Earlier this month, on July 22, the United Nations Security Council denounced the persecution of Christians and other minority groups in northern Iraq. And many in Ninawa were happy about this. They felt it was an important development and a step towards more cooperation with, and attention from, the international community in terms of what has been happening in the province since Sunni Muslim extremists took control of large swathes of territory there, including the provincial capital of Mosul.
But there were still a few in Ninawa who felt that the announcement was too little, too late for the other minorities in the province, many of whom had been persecuted just as much as the local Christians.
“Christians were the first to be mentioned in the Security Council’s resolution because generally they are a peaceful minority and were in danger,” suggests Fares al-Bakouh, a local human rights activist and member of Iraq's Accountability and Justice Commission, the body charged with vetting officials and politicians who were suspected of having current or past links with the Baath party. “The overriding concern for Christians also comes because of the powerful role played by the Vatican.”
“But there are many other minorities in Iraq who have also been persecuted – such as the Yazidis, Shabaks and Turkmen – and they should get just as much attention from the Security Council,” he argued.
After the United Nations Security Council, or UNSC, announcement, Iraq’s current Prime Minister Nouri al-Maliki said that his government also stood by the Christians.
This statement caused even more criticism. Many Iraqis said he was simply kowtowing to the UNSC and that he had not shown as much concern for other components of Iraqi society.
After Sunni Muslim extremists from the group now known as the Islamic State took over Mosul in early June, they did not kill any Christians, says local political activist Zuhair Jassim. “Two nuns were kidnapped but they were released fairly quickly. And at first the IS fighters didn’t even do anything to the churches. Although houses and property belonging to Christians was marked with an “N” [which stands for Nasrani, or Nazarene, how the Islamic State group describe Christians] the houses were not looted or destroyed.”
“In comparison, many Shabak were killed, their livestock was confiscated from their villages and it was distributed to the people of Mosul, as ‘spoils of war’,” Jassim continues. Instead of “N” these minorities had “R” written on their property. This means the houses belong to the “Rafida”, or those who reject. This is a term the Sunni Muslim extremists use to describe Shiite Muslims, whom they feel have rejected their version of Islam.
“Everything inside these houses was confiscated and the houses were given to members of the IS group so they could live there,” Jassim notes.
In fact, as writer Sadallah Muhsen points out Mosul’s Christians were actually the last minority to be driven out of the city. Although they’ve been targeted by extremist groups who have called Mosul home since 2003, and their rate of migration out of the city has increased, other minorities had already left.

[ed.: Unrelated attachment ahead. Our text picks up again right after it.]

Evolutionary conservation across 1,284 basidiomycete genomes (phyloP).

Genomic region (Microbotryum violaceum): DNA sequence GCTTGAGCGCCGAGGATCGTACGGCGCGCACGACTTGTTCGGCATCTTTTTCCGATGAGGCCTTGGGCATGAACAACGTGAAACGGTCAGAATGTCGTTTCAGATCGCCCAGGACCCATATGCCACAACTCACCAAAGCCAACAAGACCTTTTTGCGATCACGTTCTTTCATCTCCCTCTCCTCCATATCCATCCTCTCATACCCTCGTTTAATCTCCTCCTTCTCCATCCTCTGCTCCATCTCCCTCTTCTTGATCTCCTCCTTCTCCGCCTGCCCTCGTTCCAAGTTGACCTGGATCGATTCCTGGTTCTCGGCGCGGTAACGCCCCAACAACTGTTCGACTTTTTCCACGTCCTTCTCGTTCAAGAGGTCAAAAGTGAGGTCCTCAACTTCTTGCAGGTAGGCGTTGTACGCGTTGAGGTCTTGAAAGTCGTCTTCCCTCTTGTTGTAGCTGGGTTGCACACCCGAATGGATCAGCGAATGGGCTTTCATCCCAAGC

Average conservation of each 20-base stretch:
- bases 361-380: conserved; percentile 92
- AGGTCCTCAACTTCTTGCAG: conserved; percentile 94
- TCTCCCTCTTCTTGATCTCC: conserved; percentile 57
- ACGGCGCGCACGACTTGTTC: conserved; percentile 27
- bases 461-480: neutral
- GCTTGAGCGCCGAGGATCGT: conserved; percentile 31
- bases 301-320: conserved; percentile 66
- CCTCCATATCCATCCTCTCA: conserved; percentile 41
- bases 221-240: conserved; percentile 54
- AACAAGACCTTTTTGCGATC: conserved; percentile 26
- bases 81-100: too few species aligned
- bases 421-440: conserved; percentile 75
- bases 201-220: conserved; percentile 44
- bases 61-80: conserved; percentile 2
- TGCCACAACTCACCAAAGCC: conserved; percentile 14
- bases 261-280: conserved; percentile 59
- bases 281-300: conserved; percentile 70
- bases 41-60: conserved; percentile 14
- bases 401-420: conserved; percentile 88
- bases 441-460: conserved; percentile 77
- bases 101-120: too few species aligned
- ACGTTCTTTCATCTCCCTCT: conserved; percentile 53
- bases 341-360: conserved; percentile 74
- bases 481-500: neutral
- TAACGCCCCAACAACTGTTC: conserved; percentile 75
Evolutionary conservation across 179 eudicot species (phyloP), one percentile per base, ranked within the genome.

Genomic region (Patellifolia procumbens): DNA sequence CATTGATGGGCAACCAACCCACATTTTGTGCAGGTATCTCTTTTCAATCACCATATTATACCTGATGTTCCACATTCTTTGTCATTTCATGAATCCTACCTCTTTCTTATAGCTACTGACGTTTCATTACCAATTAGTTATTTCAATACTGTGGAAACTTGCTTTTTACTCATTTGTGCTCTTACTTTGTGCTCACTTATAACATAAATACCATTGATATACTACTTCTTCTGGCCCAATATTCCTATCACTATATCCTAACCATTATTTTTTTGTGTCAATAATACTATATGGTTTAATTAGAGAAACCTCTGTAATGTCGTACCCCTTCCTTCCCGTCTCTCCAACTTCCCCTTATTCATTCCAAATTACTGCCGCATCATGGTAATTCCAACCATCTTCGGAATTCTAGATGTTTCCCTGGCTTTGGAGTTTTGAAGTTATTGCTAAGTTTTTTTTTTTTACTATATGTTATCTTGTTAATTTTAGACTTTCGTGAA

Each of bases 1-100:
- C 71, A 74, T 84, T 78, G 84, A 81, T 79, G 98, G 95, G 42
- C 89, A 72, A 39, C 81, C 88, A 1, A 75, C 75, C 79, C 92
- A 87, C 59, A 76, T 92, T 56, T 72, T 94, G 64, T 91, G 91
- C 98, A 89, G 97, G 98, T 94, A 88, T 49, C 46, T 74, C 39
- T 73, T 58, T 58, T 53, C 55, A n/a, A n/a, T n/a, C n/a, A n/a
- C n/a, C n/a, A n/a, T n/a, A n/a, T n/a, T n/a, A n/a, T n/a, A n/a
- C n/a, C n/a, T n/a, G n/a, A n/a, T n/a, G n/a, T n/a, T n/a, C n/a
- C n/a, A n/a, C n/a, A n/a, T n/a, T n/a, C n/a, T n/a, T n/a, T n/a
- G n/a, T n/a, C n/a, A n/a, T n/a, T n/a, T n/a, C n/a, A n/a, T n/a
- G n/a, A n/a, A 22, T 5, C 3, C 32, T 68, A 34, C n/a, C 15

Shiite Turkmen and Shiite and Sunni Shabak mostly live on the outskirts of the city after years of persecution, Muhsen notes. “Yazidis were targeted by an extremist campaign of ethnic cleansing in Mosul for years and there are none left in the city at all. Most of them have left and settled elsewhere some time ago.”
In 2010, gunmen set up checkpoints around Mosul and began killing or kidnapping those who passed through them according to their names. For example, Khadida is a name used only by Yazidis, Haval is Kurdish and George is a Christian moniker. In a city once known for its many colourful costumes and ethnicities, minorities no longer dared to wear their traditional clothing; everyone wore what the majority Arabs wore. At the time the governor of Ninawa, Atheel al-Nujaifi, called upon the international community to help.
Local journalist Amir Qassim believes the most recent announcement by the UNSC is about pressure brought to bear on it by aid organizations and non-governmental organizations. “Many of these organizations have Christian backgrounds so they sympathize with the Christians of Mosul,” he explains. “And they pressure their own often-Christian governments to do something within the United Nations. But they shouldn’t focus on one sector of Iraqi society at the expense of others.”
Qassim believes there are other reasons that diverse minorities don’t get as much attention as the province’s Christians. The local and federal authorities have often ignored these minorities, he says. And local aid organizations have also been unable to assist them, especially if the members of the minority groups remain inside Mosul.
“The civil society organizations that are still active are busy working with internally displaced people inside various camps,” he maintains. “It’s hard for them to help those inside Mosul, or to know what is going with them there.”
Five years after a story was published by NIQASH about the fact that minorities were fleeing Mosul, nothing much has changed. And there are similar arguments to what is being heard today: That the international community neglects other minorities in Iraq and focuses mainly on the country’s Christians.
The only major change is the most problematic one: The gangs that formerly appeared to undertake criminal activity or kidnap, kill or persecute the city’s minorities, then disappear again, have become a real power in Mosul. The Islamic State now applies only its own laws and only recognizes those who yield to it.